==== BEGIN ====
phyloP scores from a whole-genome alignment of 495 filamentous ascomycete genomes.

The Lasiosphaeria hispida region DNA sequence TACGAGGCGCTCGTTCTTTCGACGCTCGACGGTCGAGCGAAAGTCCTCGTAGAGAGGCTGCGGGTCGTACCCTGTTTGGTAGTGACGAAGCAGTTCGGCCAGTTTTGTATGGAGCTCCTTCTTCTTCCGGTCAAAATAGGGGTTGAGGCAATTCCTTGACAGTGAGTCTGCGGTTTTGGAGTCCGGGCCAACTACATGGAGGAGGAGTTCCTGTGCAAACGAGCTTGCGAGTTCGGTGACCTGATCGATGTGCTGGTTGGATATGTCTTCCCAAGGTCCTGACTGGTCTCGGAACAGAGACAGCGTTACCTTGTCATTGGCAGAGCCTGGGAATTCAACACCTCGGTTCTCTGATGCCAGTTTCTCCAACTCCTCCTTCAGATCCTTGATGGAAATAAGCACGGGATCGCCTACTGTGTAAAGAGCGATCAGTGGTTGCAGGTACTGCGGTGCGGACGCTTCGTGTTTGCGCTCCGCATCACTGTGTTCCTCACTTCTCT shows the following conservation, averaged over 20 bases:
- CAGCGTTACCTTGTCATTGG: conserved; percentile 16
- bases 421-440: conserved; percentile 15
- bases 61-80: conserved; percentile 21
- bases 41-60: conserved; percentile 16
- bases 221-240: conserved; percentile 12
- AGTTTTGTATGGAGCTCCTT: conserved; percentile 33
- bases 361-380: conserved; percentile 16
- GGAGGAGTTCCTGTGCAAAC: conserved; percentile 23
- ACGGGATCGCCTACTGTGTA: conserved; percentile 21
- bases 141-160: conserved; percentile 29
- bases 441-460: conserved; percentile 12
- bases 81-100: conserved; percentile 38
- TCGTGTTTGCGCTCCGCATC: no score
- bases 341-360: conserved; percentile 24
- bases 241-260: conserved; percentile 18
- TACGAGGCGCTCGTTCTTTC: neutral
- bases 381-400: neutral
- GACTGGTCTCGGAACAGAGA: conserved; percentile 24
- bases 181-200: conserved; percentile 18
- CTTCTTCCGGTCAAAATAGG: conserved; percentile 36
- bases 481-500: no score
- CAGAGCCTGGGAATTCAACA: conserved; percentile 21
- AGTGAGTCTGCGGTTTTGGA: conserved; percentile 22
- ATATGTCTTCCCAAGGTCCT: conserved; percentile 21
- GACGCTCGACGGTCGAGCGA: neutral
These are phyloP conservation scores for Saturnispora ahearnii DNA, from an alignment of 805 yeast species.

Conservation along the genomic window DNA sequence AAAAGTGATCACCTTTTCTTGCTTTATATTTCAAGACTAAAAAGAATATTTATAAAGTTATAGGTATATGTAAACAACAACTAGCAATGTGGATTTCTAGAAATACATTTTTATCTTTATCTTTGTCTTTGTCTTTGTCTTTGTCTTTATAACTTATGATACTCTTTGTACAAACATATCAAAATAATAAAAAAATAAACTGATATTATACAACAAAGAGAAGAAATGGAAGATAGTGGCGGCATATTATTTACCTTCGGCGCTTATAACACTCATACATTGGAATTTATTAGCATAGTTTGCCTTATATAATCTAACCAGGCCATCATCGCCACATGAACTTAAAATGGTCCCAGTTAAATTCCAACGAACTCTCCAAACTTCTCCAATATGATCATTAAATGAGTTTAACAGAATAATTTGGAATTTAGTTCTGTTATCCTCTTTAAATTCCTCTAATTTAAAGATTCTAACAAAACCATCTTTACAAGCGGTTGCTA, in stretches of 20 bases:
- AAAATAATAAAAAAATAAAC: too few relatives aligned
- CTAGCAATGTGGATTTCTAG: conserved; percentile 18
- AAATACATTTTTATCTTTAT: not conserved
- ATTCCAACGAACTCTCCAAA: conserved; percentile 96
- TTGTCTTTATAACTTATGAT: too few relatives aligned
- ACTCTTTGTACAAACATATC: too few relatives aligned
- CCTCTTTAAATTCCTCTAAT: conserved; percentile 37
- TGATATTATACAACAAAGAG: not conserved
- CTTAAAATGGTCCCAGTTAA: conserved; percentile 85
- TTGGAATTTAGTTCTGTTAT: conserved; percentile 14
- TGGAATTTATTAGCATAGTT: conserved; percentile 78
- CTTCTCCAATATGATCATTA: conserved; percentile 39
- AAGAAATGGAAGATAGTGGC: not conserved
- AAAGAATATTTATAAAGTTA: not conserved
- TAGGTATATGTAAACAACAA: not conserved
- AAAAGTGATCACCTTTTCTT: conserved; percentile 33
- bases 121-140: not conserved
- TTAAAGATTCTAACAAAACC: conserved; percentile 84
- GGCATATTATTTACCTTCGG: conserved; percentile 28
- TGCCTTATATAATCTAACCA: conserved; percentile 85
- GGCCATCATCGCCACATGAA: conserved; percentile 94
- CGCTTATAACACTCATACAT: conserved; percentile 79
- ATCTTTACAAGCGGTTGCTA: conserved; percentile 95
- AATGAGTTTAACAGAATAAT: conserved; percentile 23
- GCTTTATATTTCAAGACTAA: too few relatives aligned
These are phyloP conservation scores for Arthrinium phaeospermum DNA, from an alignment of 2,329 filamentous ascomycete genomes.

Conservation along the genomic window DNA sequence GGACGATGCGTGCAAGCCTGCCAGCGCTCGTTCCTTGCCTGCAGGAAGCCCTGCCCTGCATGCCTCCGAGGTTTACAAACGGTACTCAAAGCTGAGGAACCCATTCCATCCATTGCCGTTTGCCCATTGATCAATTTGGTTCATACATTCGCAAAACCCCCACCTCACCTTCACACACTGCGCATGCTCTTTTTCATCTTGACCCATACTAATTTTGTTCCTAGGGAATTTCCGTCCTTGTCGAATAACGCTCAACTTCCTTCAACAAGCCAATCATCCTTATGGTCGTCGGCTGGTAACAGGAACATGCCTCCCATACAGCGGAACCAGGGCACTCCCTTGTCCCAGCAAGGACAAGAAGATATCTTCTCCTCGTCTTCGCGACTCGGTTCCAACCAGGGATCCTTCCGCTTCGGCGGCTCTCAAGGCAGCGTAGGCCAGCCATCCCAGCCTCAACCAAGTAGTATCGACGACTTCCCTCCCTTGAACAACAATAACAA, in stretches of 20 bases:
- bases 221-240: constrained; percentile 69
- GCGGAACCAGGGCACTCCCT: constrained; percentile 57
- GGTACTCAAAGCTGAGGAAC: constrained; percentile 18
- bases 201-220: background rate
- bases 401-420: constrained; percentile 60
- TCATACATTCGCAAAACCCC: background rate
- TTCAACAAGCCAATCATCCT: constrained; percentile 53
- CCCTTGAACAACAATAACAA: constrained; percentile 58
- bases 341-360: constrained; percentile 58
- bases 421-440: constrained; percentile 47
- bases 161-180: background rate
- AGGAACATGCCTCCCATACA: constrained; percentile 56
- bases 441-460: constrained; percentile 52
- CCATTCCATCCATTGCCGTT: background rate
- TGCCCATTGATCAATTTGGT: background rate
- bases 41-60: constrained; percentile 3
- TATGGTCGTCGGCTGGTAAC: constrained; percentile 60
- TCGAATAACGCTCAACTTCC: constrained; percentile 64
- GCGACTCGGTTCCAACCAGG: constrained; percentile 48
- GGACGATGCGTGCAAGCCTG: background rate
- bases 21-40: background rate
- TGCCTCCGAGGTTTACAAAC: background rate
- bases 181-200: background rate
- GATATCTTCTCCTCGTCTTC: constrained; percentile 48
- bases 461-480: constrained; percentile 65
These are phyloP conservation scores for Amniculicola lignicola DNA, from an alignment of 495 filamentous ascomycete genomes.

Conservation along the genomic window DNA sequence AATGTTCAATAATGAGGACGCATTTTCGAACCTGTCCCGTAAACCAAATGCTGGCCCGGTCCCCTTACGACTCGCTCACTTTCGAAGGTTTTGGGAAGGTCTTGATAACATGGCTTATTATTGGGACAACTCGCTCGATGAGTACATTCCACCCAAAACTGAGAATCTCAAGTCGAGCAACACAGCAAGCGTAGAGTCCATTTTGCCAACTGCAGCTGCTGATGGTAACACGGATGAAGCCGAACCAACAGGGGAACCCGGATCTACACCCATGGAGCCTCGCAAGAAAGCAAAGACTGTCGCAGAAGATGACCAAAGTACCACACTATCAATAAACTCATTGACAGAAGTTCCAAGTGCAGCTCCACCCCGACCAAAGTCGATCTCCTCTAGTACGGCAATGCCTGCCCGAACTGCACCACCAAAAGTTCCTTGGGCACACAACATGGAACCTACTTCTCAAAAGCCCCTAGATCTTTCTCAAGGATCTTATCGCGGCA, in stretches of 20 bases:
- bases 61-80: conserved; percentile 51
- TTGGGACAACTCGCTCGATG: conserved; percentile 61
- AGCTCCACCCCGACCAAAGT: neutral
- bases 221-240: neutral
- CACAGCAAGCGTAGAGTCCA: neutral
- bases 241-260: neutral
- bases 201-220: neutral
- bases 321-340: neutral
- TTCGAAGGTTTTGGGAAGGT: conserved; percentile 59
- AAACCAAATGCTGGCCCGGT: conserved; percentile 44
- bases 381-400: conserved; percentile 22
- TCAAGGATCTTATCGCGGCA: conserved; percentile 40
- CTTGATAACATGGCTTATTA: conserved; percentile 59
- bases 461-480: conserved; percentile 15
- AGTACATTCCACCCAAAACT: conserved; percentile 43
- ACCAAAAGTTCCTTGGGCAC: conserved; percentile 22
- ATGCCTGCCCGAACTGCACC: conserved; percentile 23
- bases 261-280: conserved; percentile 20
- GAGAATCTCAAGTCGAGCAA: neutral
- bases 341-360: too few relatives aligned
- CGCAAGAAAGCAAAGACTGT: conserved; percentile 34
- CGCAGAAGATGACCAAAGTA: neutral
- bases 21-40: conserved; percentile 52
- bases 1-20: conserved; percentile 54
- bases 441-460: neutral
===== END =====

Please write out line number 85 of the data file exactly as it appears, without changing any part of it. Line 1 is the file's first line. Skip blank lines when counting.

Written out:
- TTGGGACAACTCGCTCGATG: conserved; percentile 61